Father Dwight Longenecker
Lesson Thirteen: Uses of Utilitarianism
However, we're willing to give a little and lose a battle, if it will win us the war.
Here's how it works: we allow them to make their world as clean and tidy and efficient and cost-effective as possible, and at the same time, through other complicated means, we have destroyed their belief in any such thing as truth. Because they are so enamored with the enemy's lie called "truth" they will cling to any little "good" as a new "truth" to live by.
Without any kind of metaphysical truth they will cling to a physical truth. In this case, they will exalt efficiency and cleanliness and order and cost effectiveness at the highest truth and ideal. Haven given up good works they choose to believe that what works is good.
This is one of the basic assumptions you need to work on my dear worms. Those of you who are a bit brainier may end up working with college professors. With them your utilitarianism can be a formal philosophy, but for most of the population the philosophy will be woven into the underlying presuppositions that support a multitude of newspaper articles, opinion pieces, television programs, films, books, and novels. The assumption is that the only real good is what is efficient and clean and positive and cost-effective for the greatest number of people.
Your essay for next week will be to analyze how this can be put to the best effect. Let me give you an example: Let us say that one of your clients works as a manager in a large corporation. His bosses have told him that the business is going through a crisis. Through all his business training, his college degree, and the extra management training seminars we have made him believe that efficiency and the bottom line are all that matters. He will therefore look for the quickest and easiest way to make the greatest savings in order to save his own skin. His belief in utilitarianism will blind him to any creative and positive solution to his problem.
Instead, he will simply fire people. He won't be concerned about their loss of livelihood, the ruined lives, the wife and children who might be made homeless. Instead he'll spout truisms about "cost effectiveness," "market forces," and "eliminating waste."
What he won't see is that he has just referred to his former colleagues and loyal employees as waste. The function of utilitarianism is even more pleasant when it is applied in the medical realm. Millions of potentially squawking infants have been aborted before they have ever seen the light of day because of utilitarianism. Simply whisper in the girl's ear, "You can't afford a baby right now," and she'll dash off to the abortion clinic. Before too long the same argument will be used for their disgusting, wrinkly old folks. We'll point out to them, "It costs a thousand a day to keep granny in that nursing home. Surely the money could be used more effectively elsewhere?"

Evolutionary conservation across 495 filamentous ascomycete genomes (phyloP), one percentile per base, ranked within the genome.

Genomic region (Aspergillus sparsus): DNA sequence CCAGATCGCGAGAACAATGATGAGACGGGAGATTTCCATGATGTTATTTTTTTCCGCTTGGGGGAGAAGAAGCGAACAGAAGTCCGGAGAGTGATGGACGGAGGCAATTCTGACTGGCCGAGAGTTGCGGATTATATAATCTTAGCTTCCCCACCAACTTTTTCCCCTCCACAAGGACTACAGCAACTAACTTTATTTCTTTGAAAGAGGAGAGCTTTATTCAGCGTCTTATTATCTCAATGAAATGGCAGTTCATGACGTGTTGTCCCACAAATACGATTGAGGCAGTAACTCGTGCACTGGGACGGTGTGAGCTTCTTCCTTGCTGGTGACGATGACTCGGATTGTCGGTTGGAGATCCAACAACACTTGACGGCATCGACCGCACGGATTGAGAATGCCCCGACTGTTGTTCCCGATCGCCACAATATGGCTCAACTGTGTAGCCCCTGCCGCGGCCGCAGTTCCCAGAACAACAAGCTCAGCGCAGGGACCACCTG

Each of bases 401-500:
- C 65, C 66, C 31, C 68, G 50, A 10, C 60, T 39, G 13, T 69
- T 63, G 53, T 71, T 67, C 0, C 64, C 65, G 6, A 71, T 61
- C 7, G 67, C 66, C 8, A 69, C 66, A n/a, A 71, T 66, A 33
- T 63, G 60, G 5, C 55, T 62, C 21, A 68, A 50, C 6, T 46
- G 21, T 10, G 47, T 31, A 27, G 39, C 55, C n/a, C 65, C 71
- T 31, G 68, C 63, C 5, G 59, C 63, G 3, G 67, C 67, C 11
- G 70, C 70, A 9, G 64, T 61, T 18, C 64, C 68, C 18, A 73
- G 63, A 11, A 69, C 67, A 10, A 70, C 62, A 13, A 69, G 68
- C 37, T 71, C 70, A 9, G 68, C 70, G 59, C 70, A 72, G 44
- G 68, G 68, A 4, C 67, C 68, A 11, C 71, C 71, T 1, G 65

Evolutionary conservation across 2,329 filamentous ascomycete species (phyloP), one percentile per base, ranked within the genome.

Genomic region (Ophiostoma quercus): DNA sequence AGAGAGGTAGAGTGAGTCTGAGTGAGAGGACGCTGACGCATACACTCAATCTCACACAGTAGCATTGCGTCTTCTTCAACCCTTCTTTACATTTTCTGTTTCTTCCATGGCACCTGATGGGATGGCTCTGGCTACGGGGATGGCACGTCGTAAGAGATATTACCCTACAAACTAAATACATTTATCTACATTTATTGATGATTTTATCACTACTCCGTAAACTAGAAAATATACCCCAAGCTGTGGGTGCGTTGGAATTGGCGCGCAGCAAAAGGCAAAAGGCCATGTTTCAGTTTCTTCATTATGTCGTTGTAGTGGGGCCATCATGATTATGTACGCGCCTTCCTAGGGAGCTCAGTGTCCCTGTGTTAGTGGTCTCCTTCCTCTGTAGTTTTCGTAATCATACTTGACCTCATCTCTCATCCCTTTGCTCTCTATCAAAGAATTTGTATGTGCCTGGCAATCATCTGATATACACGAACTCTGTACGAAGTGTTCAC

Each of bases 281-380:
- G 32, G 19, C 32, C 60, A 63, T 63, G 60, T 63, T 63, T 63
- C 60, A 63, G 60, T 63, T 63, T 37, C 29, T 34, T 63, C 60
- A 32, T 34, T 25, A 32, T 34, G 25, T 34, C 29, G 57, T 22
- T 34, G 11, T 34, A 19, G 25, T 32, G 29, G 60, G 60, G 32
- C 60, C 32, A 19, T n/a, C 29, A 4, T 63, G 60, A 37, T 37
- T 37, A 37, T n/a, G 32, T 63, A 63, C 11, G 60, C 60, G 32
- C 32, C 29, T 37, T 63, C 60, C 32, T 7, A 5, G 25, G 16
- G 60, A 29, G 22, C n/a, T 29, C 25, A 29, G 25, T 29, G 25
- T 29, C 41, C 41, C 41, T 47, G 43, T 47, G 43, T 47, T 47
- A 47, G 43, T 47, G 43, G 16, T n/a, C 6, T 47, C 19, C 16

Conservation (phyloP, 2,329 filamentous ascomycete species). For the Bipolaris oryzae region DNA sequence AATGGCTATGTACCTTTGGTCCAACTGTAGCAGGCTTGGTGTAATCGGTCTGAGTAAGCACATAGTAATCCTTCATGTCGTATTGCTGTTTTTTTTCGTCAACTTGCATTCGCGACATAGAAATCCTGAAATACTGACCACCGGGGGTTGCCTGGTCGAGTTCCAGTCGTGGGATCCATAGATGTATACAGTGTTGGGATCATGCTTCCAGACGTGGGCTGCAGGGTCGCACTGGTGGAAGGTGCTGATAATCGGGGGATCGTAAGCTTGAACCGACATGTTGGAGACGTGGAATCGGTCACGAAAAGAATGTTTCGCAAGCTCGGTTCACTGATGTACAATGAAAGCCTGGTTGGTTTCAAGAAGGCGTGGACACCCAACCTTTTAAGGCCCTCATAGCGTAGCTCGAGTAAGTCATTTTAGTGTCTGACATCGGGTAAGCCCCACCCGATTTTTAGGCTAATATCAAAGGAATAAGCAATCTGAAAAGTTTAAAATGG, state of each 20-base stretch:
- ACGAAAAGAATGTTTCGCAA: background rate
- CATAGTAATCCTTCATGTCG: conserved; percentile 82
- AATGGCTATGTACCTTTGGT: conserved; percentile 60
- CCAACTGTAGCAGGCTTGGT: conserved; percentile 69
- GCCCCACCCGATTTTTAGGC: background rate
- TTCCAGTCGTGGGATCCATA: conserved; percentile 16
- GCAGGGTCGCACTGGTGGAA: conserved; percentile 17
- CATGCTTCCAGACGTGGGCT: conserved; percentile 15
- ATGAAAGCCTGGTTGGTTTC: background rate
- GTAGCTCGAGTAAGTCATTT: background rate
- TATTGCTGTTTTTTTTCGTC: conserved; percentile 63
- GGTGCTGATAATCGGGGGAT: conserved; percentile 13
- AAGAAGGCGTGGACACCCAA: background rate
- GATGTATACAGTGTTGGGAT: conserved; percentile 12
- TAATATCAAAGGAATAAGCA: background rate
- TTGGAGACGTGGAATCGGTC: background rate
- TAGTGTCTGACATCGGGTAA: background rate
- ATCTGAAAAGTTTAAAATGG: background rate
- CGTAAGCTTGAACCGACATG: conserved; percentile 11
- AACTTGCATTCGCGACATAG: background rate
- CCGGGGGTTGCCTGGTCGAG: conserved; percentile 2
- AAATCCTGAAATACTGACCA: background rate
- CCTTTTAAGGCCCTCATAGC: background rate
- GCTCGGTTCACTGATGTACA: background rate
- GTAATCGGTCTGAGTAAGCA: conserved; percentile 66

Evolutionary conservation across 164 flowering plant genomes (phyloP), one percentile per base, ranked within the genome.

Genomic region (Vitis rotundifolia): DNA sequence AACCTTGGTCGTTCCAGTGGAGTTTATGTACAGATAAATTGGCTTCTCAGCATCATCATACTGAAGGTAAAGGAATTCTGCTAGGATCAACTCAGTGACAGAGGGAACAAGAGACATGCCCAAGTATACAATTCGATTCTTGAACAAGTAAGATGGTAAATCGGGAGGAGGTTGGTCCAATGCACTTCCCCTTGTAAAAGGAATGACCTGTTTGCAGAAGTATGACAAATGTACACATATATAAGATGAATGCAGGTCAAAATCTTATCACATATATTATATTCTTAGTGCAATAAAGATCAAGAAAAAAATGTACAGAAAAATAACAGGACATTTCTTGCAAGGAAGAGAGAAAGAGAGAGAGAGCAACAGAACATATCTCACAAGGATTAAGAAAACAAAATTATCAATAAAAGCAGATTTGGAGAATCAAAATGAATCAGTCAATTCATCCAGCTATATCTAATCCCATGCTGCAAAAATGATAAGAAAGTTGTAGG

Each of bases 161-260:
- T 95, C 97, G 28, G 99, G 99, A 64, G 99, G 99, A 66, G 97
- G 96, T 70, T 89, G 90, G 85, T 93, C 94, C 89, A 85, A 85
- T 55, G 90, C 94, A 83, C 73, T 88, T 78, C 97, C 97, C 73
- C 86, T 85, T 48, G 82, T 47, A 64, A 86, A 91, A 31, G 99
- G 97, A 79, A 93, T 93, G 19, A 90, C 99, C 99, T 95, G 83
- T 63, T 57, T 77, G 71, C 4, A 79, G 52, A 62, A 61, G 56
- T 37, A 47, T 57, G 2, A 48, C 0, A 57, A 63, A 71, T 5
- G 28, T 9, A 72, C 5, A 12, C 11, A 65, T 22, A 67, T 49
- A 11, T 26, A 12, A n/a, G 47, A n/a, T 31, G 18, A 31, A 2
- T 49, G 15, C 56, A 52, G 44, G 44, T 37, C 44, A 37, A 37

Do you see what I mean worms? These are the foundational philosophies that you must be aware of, if you are going to work in the mass media. These are the philosophies that none of the two-legged soul rats must be allowed to question. Keep them swallowing the utilitarian line and soon they will regard everything according to its usefulness in their physical realm.
The final effect is that they will regard everything with a delightfully brutal sort of practicality. They will come to disbelieve completely in the spiritual realm because it is not "real" or "relevant."
I'm getting off track, but the effects of this philosophy in their religious lives have also been very nice to see. Because of their interest in the bottom line they now spend as little as possible on their church buildings, vestments, and all their nauseating paraphernalia of "worship." Building committees think first about where to put the toilets, the quality of the sound system, and figuring how cheaply they can build a bland auditorium to meet in. Happily the idea of spending extravagant amounts of money on "Gods' house" is now considered obscene. They like to say, "Think how that money could be spent to help the poor"—never seeing that the first utilitarian was our brother Judas.
There's the bell. Work on your essays for next week, worms. Glimwort, gather up the homework, and when you're done come by my chambers. I have some jobs for you, and don't you dare give me that insolent look again. Remember Snort dear boy. Remember Snort.
Fr. Dwight Longenecker is the Parish Priest of Our Lady of the Rosary Church in Greenville, South Carolina. His latest book is Catholicism Pure and Simple. Visit his blog and sign up for Faith Works! his free, weekly newsletter on the practical practice of the Catholic faith here.